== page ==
It’s become as reliable on the North Shore as the return of students from winter break. Each year, on one chilly weekend near the end of January, the Capilano Students’ Union (CSU) and lots of volunteers bring a piece of the local ski scene to the university library’s courtyard.

This is the Uncapped Rail Jam: a student-created, student-run, urban skiing and snowboarding exhibition that has raised thousands of dollars for local charities over the last three years.

The 2015 edition of the event, held on January 22, drew hundreds of spectators, and the organizers say the experience has given them valuable experience for their future careers. “I want to do community development through event planning,” says Kate Phifer, a third-year Bachelor of Tourism Management student who has organized the event for the last two years. “It’s been great to get an opportunity to do it in this way.”

Let’s jam!

The first Uncapped Rail Jam was the brainchild of Conor Halliwell, who organized it to meet the requirements of a course called Project Change—an elective for students in both the Outdoor Recreation Management diploma program and the Bachelor of Tourism Management program.

Project Change asks students to design and implement a project that will benefit their community. For Conor, snowboarding was a natural fit. “Snowboarding has been one of my main sports for most of my life,” Conor says. “I had held a bunch of similar events at UVic when I went there before I transferred into Capilano, I thought it would be a fun, active community event.”

These days, Conor works at Tyax Lodge, a backcountry skiing and snowboarding lodge northeast of Pemberton. He says that while the experience of organizing the rail jam doesn’t have much to do with his current job, it’s the type of experience he’s committed to using in the future. “I learned a lot during the process about how to hold a successful event,” Conor says of the rail jam experience. Conor also continues to be involved with Beyond Boarding, an organization through which snowboarders can use their sport to further environmental and social causes.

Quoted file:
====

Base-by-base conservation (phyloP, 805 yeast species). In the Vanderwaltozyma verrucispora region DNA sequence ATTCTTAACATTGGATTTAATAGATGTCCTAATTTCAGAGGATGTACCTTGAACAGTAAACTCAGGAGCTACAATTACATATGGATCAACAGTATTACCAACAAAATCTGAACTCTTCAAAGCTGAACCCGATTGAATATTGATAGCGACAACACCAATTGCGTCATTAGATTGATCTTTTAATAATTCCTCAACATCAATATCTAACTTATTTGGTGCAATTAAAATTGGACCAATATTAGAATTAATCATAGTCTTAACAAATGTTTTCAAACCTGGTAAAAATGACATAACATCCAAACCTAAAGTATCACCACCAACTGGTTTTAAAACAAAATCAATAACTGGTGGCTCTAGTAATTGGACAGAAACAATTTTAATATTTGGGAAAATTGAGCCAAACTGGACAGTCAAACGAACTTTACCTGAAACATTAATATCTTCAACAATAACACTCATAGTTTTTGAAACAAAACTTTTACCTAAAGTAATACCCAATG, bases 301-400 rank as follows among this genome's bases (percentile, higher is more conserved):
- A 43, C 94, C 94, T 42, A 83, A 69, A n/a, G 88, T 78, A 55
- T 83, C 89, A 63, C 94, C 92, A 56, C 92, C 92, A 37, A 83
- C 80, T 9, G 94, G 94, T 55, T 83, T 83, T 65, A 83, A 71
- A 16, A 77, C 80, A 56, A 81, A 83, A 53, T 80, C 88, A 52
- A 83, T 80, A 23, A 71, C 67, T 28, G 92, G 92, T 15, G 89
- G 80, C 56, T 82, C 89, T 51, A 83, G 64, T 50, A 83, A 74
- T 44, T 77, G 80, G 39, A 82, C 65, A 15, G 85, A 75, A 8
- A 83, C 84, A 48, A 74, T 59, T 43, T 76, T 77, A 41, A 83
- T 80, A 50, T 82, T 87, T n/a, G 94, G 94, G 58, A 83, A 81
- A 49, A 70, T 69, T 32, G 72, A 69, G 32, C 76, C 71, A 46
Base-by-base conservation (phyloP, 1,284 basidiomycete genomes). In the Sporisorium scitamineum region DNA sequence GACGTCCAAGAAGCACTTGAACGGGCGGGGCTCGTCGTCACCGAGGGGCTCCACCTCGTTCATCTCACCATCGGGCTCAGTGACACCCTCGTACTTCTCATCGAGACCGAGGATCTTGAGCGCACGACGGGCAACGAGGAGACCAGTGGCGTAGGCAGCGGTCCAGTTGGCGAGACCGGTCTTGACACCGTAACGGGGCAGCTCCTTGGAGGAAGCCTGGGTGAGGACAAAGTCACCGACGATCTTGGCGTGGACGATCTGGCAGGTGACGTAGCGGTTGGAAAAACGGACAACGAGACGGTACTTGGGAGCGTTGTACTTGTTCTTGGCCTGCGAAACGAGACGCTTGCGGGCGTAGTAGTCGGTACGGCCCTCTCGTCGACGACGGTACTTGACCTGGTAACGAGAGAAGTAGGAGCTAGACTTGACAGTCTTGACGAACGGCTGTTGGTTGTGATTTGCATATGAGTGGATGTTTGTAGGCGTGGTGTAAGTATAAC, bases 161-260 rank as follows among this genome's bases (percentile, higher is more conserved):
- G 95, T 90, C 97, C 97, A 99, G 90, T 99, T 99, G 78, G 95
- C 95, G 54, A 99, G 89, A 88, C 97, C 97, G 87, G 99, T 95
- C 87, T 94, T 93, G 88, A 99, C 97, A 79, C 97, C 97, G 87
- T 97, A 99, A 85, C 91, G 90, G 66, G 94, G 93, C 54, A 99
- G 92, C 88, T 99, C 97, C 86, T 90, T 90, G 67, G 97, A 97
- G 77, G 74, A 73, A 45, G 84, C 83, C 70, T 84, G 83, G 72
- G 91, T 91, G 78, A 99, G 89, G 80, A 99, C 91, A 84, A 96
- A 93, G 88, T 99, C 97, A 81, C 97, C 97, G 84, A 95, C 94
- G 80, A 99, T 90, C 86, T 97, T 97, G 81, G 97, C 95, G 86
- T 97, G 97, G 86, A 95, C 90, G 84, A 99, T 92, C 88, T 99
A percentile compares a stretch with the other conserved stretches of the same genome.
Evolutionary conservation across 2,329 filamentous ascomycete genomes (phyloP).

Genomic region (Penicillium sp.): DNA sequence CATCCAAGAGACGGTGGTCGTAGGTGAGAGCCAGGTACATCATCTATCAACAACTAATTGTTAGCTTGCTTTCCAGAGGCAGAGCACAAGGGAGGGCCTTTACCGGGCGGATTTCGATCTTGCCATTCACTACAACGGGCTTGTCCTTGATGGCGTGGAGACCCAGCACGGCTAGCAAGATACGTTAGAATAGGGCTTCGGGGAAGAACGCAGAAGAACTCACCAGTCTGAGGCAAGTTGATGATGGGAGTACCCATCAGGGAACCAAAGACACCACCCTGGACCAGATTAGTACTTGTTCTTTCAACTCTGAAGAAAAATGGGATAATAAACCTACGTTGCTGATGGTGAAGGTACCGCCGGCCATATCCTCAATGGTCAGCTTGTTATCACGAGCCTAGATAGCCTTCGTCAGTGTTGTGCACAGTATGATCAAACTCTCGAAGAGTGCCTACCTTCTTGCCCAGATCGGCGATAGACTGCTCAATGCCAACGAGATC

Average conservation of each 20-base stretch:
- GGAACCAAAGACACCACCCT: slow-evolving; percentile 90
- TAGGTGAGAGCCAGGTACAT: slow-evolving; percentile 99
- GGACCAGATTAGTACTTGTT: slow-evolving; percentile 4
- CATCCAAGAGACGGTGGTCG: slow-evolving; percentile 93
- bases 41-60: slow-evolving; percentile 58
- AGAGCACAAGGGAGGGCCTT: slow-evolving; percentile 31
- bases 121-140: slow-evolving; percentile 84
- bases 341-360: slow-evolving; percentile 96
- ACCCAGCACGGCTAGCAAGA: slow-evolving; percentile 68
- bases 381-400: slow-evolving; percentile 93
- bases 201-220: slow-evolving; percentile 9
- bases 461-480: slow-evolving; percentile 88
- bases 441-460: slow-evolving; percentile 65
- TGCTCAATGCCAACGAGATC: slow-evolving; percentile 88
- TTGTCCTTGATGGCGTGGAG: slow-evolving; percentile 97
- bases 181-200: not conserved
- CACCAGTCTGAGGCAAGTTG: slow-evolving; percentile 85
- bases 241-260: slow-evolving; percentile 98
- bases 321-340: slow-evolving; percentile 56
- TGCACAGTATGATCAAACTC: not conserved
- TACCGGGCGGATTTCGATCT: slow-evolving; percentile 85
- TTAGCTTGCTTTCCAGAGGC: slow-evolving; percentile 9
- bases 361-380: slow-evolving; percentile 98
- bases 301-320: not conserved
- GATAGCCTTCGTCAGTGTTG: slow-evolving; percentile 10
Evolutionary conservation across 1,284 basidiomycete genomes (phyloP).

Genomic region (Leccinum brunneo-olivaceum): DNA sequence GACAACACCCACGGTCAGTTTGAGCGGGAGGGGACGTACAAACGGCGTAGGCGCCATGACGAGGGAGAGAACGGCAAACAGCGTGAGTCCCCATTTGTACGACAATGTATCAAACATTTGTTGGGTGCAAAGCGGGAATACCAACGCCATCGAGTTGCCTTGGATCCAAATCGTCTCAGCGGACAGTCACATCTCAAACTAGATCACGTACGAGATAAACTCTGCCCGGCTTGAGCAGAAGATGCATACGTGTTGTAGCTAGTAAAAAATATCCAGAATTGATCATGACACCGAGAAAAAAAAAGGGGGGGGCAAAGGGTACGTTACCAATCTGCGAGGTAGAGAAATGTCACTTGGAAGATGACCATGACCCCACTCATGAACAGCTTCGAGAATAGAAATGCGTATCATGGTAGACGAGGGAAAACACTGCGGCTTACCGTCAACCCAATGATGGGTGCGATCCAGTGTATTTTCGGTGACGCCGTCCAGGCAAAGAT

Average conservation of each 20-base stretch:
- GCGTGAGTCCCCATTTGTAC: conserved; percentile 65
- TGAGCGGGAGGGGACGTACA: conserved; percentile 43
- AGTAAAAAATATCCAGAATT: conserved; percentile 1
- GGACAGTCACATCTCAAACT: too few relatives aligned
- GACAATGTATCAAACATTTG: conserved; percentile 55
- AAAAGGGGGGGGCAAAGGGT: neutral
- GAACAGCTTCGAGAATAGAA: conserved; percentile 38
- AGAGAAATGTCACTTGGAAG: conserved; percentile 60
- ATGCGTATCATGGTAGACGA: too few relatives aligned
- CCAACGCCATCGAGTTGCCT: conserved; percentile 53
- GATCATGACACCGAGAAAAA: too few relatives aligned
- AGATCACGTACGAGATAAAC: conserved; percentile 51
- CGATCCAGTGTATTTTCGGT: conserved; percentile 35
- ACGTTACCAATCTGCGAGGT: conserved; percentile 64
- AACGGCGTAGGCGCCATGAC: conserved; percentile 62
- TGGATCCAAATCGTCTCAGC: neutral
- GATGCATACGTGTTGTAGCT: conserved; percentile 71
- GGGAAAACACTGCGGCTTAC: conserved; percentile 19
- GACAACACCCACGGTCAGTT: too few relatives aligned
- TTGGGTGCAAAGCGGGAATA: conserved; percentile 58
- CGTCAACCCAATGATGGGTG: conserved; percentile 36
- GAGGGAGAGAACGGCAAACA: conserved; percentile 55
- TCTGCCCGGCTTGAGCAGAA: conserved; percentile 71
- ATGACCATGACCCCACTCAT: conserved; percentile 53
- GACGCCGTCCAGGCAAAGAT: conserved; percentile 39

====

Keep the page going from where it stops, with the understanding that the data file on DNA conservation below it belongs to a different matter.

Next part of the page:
Moving mountains

The Uncapped Rail Jam has been Kate’s “baby” ever since Conor came into her Project Change class looking for someone to take over the event. “When there’s a successful project like that on campus, I think whoever starts it just wants to see it continue,” Kate says. “A group of us decided that we would give it our best shot.”

With the help of the CSU and many student volunteers, Kate says the event has grown tremendously. Each of the last two editions of the rail jam has featured more rails, more participation by other student groups, and more spectators than the previous year.

At the 2015 event, there were roughly $4,000 worth of prizes—many of them donated by local ski areas—available for event participants. There were also dance-offs, rap battles, and a giant jenga contest, among other activities.

“This year, all three local mountains actually contacted me to ask me how they could be involved,” Kate says. “I see that as huge growth, because the first year we had to reach out and ask.”

According to Kate, local ski hills Cypress Mountain, Mount Seymour, and Grouse Mountain have each already expressed interest in participating in next year’s event.

Truckloads of inspiration

The charitable beneficiary of the rail jam has changed each year since the event started. This year, the event raised money and awareness for North Shore Rescue, in honour of the one-year anniversary of the death of its team leader and Capilano University honorary degree recipient Tim Jones.

Kate says the response of the whole North Shore community to the rail jam has been “inspiring.”

“Anyone who was on campus that day stayed for the entire event because it was about way more than just skiing or snowboarding,” she says. “It was about the whole community being together.”

That sense of togetherness extends to the volunteers who helped put on the rail jam, who rented a U-Haul truck to gather snow for the event from local ice rinks. Kate estimated they gathered as many as six truckloads of ice shavings that day.

Kate sees a lesson for all Capilano University students in the success of the rail jam: if you have an idea for a campus event, just try it and see what happens! “You don’t know the possibilities until you try,” she says. “Simply taking initiative, having a goal and seeing what can happen, and then just asking questions and seeing who will help out, it’s amazing what can come from that.”

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Learn more about Capilano’s Tourism and Outdoor Recreation programs at a Program Information Night on Tuesday, May 12 at 7 p.m.